The story of the saints in the catacombs of Northern Europe is a peculiar story. It is rooted in the crisis of faith after the Reformation, prompting people to dramatically return to decorative materialism in the practice of worship.
The jeweled skeletons were discovered in catacombs under Rome in 1578 and given as replacements to churches that had lost their saint relics during the Reformation in the idea that they were Christian martyrs. However, for the most part, their identities were unknown. The receiving churches subsequently spent years lavishing diamonds and gold clothing on the respected skeleton strangers, even filling their eye sockets and sometimes decorating their teeth with finery. However, when the Enlightenment arrived, they were rather humiliating because of the huge amount of money and luxury they symbolized, and many were hidden away or vanished.
On May 31, 1578, vineyard workers in Rome discovered a passage leading to an extensive network of long-forgotten catacombs below Via Salaria. The Coemeterium Jordanorum (Jordanian Cemetery) and the surrounding catacombs were early Christian burial grounds, dating back to between the 1st and 5th centuries AD.
The Catholic Church had been fighting the Reformation for decades when these catacombs were discovered. Despite the fact that certain human remains had been revered as hallowed relics for centuries*, Protestant Reformers saw retaining relics as idolatry. Bodies, even the bodies of saints, were to decompose into dust. Countless relics were interred, defaced, or destroyed during the Reformation.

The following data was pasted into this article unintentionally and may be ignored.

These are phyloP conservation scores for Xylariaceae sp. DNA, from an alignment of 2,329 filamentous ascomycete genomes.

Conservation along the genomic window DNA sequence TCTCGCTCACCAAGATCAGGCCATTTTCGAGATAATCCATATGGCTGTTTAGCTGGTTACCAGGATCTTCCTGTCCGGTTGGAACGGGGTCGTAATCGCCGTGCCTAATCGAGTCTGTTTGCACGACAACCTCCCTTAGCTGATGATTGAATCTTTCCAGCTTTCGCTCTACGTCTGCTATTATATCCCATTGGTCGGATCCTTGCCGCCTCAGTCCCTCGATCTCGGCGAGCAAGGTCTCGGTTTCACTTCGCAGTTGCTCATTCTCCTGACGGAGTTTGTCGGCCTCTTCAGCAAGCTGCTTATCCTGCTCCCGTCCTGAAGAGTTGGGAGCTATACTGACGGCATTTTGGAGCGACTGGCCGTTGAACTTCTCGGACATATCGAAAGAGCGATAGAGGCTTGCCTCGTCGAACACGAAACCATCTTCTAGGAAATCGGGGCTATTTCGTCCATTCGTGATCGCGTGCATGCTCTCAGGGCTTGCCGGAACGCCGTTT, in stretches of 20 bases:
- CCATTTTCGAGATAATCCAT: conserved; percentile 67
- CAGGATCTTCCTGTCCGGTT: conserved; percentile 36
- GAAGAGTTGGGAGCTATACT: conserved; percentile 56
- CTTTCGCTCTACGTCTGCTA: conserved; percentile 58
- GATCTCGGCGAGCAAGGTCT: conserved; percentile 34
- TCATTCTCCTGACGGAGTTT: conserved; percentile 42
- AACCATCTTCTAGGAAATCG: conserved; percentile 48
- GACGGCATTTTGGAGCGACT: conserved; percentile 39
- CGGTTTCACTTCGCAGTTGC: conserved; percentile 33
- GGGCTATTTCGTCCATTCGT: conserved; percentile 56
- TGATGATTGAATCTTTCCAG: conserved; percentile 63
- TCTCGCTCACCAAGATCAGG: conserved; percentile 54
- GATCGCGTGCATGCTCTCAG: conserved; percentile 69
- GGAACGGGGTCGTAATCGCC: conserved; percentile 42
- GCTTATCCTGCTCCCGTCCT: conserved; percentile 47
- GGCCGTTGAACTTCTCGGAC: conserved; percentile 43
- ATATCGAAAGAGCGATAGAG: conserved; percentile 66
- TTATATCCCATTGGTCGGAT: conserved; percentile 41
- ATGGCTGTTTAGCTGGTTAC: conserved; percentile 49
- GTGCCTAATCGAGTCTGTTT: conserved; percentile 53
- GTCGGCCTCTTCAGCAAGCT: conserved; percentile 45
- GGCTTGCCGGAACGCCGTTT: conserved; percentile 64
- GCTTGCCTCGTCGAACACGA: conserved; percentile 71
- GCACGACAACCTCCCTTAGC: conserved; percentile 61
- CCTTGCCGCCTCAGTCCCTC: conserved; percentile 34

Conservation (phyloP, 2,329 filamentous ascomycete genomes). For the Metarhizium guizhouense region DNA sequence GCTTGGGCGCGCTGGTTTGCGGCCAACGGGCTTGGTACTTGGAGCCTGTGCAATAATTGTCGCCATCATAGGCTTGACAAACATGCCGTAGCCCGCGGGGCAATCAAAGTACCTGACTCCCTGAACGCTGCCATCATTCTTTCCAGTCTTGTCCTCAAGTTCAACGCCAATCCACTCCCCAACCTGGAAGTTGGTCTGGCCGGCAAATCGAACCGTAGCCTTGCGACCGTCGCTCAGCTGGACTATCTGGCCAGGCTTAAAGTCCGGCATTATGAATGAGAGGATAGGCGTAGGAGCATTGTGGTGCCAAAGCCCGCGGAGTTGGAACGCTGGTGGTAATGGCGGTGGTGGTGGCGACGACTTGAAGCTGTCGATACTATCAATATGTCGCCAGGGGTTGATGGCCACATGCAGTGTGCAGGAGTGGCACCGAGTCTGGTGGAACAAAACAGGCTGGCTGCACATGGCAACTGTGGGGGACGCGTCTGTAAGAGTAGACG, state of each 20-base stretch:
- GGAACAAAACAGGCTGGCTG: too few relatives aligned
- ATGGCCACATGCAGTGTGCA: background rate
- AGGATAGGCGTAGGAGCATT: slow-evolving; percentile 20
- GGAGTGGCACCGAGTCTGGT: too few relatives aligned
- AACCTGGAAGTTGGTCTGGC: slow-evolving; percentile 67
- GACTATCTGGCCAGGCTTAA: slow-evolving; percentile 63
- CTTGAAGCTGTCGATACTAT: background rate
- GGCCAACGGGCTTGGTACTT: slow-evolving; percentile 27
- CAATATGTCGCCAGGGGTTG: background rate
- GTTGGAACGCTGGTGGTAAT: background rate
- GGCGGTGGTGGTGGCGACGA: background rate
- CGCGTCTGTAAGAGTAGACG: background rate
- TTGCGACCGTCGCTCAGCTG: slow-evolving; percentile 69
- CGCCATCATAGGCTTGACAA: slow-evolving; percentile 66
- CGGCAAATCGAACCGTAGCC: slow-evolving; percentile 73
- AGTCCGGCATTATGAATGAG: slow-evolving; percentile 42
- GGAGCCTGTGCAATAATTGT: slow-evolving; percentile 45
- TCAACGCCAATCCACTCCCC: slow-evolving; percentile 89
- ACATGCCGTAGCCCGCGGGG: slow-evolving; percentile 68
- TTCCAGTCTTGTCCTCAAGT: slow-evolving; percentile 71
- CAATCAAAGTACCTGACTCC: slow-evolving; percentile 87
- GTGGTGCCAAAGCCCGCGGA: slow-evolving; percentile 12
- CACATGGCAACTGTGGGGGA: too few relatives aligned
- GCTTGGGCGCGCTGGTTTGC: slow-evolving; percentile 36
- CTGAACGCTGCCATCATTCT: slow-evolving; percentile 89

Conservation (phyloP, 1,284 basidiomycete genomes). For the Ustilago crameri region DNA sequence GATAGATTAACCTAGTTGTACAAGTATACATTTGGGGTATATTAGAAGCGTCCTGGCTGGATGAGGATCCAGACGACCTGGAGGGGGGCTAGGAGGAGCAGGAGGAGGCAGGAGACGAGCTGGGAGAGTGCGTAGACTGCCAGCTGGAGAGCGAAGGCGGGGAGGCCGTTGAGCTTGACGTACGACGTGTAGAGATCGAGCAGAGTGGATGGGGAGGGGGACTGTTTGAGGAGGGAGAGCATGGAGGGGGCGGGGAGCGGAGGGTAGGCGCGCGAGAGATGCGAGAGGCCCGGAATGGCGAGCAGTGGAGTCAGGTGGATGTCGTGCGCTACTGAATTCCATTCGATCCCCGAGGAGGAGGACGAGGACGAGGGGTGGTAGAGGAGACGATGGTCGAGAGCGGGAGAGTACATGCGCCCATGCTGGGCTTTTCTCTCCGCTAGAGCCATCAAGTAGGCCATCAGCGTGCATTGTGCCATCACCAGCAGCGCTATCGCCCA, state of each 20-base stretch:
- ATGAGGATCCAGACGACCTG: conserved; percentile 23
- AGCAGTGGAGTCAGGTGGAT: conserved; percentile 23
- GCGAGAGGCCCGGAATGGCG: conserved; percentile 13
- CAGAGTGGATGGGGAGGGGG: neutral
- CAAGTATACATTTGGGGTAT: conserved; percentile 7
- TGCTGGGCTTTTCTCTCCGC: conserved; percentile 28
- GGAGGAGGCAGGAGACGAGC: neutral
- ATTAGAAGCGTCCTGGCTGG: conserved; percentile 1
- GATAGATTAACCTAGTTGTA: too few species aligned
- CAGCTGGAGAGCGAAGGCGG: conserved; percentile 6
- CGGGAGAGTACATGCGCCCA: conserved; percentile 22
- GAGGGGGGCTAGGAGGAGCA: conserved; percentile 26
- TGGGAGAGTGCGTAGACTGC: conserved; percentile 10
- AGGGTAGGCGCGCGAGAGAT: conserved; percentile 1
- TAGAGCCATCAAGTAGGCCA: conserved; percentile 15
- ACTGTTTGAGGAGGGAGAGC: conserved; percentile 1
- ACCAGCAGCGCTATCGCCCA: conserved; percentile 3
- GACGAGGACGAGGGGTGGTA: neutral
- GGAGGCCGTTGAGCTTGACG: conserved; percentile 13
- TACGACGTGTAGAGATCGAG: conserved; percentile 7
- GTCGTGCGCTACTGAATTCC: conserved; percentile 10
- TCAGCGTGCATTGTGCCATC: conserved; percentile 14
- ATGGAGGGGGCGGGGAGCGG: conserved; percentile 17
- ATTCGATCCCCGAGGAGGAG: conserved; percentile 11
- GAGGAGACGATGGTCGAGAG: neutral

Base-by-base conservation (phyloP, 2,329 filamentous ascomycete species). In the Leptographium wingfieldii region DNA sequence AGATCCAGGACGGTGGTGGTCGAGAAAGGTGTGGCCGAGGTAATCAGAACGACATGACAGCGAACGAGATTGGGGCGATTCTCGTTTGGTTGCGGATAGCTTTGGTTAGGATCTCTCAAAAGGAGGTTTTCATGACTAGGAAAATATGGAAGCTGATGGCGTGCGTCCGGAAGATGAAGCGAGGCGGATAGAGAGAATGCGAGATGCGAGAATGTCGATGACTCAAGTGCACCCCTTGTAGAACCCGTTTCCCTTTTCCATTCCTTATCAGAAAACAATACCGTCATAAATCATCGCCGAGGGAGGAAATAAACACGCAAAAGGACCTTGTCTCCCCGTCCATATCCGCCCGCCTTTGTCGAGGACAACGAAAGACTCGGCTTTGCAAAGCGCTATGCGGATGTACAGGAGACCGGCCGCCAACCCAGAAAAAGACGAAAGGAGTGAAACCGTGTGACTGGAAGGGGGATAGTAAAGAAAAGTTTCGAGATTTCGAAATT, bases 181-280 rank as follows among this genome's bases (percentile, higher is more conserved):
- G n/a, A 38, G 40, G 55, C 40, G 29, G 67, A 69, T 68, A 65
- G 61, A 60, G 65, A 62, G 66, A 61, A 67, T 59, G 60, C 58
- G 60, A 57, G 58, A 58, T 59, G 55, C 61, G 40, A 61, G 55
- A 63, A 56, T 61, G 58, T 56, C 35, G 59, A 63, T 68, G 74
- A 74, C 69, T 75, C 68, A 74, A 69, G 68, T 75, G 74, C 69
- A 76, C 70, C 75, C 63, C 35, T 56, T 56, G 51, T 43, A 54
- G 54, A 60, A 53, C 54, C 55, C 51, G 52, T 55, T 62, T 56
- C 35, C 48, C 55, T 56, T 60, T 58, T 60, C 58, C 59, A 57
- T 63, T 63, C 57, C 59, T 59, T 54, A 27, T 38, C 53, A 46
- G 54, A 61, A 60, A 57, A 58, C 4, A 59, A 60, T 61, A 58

Relics have long been popular among the laity, and the Counter-Reformation used the shipment of fresh holy relics into German-speaking nations as a strategy. They needed to replace what had been lost, but where would they find new saints?
The bones themselves came from the re-discovery of the Roman catacombs in c 1578. For the following several decades, the underground catacombs were found, robbed by tomb robbers, and the bones, skeletons, clavicles, and other relics of victims were sold to various Catholic churches as relics of martyrs.
The hardworking, compassionate nuns associated with those churches were highly accomplished ladies, and it was they who created the garments for the catacomb bare-bones (called in German katakombenheiligen)and put the valuable and cut stones for adornment. Who knows whose old bones were adorned in such away. The bones arrived from Rome in a box with the name of the slain saint.
They were unquestionably prestige symbols. The skeletons were given Latin names and were covered in gold and diamonds from the cranium to the metatarsal. The decorations varied, but they were frequently elaborate. The skeletons wore velvet and silk robes embroidered with gold thread, and the gems were real or costly imitations. Even silver plate armor was provided to a select few.
Given the time, finances, and commitment required to build the saints, it is sad to contemplate how few have survived to the present day. During the nineteenth century, many were stripped of their jewels and hidden or destroyed since they were deemed morbid and humiliating. Of all of the catacomb saints that once filled Europe, only about ten percent remain, and few can be viewed by the public.
For more on the Katakombenheiligen, be sure to check out Paul Koudounaris’s Heavenly Bodies: Cult Treasures & Spectacular Saints from the Catacombs.